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Re: Contrasting BSIGN and TRIPWIRE

On Sun, Dec 13, 1998 at 11:10:30PM -0700, Jason Gunthorpe wrote:
> On Sun, 13 Dec 1998, Oscar Levi wrote:
> > If there is support among Debian developers, I think we could use this
> > to sign all of our executables, libraries, and kernel modules.  
> Unfortunately Manoj is not here to devlier a nice flame so I'll just
> interject before this goes to far..
> The big (fatal!) difference between tripwire and bsign is that tripwire
> allows the hashes to be stored seperately from the file, preferably on a
> read-only diskette. Without this capacity bsign is nothing more than a
> fancy tool to protect against disk corruption.
> Inserting signatures in our packages things is entirely useless from a
> security perspective, in fact it is no better than 'debsums'. The key is
> to have a detacted signature from a trusted source to have a local
> signature signed by a single trusted source and a trusted source for that
> sources public key. We cannot make adaquate assurances of any of those
> with in-package signatures. [Hint: A single developers key is not
> trusted.]
> I'm not sure of the worth of Debian providing mechanisms to ensure than
> installed programs do not suffer disk corruption. We already have multiple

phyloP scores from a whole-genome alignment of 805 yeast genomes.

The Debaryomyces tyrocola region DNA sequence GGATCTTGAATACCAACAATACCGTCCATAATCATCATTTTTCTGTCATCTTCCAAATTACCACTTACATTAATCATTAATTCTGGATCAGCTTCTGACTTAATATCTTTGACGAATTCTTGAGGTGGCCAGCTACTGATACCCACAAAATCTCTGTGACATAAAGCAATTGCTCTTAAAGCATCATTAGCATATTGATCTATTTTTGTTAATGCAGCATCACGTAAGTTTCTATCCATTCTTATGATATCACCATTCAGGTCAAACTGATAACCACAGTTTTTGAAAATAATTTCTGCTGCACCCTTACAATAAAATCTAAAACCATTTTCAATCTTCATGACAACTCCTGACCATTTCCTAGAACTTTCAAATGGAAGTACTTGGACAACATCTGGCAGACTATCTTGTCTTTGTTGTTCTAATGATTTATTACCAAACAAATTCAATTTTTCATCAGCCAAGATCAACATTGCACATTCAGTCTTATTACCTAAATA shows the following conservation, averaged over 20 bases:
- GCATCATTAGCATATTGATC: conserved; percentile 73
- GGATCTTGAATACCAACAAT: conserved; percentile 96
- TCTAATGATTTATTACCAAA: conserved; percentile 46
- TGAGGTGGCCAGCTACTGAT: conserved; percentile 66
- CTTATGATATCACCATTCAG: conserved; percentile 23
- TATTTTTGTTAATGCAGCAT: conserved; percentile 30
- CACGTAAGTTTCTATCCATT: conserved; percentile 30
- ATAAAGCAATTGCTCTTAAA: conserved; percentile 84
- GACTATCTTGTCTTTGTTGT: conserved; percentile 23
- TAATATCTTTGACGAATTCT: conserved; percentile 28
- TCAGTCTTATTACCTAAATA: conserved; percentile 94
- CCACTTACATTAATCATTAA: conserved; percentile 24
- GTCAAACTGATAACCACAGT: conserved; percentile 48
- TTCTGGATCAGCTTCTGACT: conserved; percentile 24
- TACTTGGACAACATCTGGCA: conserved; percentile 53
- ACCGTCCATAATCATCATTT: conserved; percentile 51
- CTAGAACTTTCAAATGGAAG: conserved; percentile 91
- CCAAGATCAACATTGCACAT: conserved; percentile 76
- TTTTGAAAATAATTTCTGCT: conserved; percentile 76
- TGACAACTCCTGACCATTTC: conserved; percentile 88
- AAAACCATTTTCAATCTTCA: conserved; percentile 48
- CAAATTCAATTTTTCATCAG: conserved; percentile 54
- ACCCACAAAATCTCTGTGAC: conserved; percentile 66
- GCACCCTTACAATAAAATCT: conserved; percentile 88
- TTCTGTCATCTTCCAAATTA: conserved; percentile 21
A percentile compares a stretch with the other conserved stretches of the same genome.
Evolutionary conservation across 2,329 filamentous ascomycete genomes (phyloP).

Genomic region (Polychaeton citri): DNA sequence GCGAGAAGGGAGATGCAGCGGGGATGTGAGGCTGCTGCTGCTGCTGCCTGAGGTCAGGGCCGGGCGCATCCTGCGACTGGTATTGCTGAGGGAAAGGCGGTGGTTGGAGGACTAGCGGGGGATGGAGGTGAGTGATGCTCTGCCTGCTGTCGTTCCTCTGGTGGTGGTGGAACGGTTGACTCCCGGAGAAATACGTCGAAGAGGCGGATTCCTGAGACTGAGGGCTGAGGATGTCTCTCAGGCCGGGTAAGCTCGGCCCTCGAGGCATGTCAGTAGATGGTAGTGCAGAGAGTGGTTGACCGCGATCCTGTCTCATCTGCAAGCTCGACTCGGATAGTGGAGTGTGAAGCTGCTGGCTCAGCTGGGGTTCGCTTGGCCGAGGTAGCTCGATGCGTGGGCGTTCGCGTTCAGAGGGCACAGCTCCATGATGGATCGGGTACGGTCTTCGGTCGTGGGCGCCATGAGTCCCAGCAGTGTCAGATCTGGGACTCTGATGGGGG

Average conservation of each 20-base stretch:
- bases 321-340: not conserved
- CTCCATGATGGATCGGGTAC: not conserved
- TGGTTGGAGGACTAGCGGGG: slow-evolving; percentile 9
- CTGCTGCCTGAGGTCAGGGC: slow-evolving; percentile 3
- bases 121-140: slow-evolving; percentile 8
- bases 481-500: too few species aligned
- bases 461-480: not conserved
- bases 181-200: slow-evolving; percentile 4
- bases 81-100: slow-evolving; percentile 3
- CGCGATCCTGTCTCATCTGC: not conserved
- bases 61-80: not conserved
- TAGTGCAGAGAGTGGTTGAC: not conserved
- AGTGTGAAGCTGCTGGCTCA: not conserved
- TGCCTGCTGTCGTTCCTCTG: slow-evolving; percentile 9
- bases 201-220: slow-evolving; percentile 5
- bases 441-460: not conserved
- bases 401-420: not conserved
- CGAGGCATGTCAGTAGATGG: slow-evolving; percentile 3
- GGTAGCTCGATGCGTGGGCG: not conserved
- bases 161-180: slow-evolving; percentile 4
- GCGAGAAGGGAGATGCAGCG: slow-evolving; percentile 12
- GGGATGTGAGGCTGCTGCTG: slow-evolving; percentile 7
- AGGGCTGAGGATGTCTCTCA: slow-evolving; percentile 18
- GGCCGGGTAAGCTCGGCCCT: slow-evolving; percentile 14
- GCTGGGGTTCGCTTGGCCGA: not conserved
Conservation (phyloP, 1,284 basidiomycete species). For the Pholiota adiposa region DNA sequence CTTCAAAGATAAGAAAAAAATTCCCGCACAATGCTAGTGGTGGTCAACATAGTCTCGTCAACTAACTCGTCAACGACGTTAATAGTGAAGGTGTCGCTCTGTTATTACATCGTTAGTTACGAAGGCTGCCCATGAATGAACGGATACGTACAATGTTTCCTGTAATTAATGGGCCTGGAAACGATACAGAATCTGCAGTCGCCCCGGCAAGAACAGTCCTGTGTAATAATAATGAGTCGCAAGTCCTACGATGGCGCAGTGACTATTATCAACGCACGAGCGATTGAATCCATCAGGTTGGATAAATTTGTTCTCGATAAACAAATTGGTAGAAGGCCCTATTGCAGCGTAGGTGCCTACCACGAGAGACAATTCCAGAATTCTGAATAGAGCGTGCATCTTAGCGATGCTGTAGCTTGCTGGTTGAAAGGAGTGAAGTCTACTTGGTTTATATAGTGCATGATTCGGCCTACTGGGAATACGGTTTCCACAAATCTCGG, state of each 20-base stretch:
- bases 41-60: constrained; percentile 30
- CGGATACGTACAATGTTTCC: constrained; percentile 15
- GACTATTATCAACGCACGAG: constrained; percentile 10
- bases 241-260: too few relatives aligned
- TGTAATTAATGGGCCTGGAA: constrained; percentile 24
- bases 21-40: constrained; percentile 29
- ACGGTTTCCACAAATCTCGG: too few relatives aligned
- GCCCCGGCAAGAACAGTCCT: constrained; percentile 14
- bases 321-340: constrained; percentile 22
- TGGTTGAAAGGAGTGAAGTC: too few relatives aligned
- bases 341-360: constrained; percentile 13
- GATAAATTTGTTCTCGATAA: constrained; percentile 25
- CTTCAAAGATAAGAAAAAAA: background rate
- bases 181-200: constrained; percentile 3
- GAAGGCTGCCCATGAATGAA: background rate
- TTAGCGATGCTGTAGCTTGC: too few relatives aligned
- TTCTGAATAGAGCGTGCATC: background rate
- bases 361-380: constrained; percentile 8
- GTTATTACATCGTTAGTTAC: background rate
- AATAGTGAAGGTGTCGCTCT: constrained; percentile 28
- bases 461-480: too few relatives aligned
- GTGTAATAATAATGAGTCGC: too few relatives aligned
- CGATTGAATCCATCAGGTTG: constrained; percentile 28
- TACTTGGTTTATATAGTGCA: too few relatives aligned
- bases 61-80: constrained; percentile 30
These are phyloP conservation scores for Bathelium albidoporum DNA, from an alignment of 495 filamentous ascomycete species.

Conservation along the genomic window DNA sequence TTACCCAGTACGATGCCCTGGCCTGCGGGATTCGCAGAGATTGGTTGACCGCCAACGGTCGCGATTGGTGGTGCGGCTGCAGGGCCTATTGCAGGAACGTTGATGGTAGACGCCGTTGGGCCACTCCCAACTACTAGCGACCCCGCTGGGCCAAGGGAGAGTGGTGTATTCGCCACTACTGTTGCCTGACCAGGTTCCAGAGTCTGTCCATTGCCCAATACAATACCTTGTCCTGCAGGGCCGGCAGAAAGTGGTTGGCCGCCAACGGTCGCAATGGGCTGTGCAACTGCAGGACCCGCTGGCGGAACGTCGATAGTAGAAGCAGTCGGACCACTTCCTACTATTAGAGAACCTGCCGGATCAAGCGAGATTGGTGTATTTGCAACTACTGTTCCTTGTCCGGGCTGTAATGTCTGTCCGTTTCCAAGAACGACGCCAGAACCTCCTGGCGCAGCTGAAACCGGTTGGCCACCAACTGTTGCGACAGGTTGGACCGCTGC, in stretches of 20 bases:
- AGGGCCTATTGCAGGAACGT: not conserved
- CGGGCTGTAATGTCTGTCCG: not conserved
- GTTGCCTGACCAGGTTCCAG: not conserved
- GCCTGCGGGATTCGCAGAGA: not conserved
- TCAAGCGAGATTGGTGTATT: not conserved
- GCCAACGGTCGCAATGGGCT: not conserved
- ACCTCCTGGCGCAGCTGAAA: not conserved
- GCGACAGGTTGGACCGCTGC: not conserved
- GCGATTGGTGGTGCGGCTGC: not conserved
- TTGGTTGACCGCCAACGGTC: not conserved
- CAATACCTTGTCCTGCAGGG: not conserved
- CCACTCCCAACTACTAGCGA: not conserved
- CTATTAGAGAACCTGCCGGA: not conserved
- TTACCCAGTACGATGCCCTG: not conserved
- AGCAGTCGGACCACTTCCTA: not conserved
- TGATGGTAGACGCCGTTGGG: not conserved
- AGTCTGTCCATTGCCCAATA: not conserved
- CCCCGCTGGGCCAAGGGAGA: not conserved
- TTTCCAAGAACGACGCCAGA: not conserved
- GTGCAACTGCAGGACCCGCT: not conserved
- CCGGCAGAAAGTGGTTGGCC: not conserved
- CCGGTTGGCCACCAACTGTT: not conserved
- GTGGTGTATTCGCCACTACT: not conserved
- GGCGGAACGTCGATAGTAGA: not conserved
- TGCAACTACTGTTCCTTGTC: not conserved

> levels of protection up to the moment the file is written to disk on the
> target machine. After that I think we can safely leave it up to the local
> admin (raid5 springs to mind)

I don't agree with your assessment.  Embedded signatures can be useful
to a system administrator if the administrator trusts the signatures.
For example, she would install a Debian system and run a process to
resign all of the executables with her own key.  During this, the keys
of the executables on the machine are checked against known acceptable
keys.  If she trusts them, she resigns, or adds her signature to the
cert: 'I've seen this and think it is OK.'  I agree that Debian
developer certs are not implicitly trustworthy, but having them is no
worse than having nothing except for the additional file baggage which
tends to be negligible given block level file allocation.

The only advantage of a separate database is to prevent tampering.
If the administrator is paranoid to have no faith in the encryption,
then this is the only safe course.  However, the strength of
contemporary encryption is such that some people may feel it is
appropriate to use embedded ones.  I suspect you are not one of
those.  %^)

On the corruption side, raid5 is next to useless.  In my experience,
the more common failure is not catastrophic device or sector errors,
but bit-dropping.  Raid5 will happily tell you how to reproduce a
missing bit given that you know which of the four are bad.  If you
don't know which is bad you are out of luck.  I've seen both IDE and
SCSI drives fail this way and been unhappy enough to want some

So, I am sensitive to the security implications.  If it is shown that
embedded signatures are useless, I'll be quick about removing the
authentication features.  I have not heard anything, yet, that
suggests that the methodology of tripwire is advantageous.


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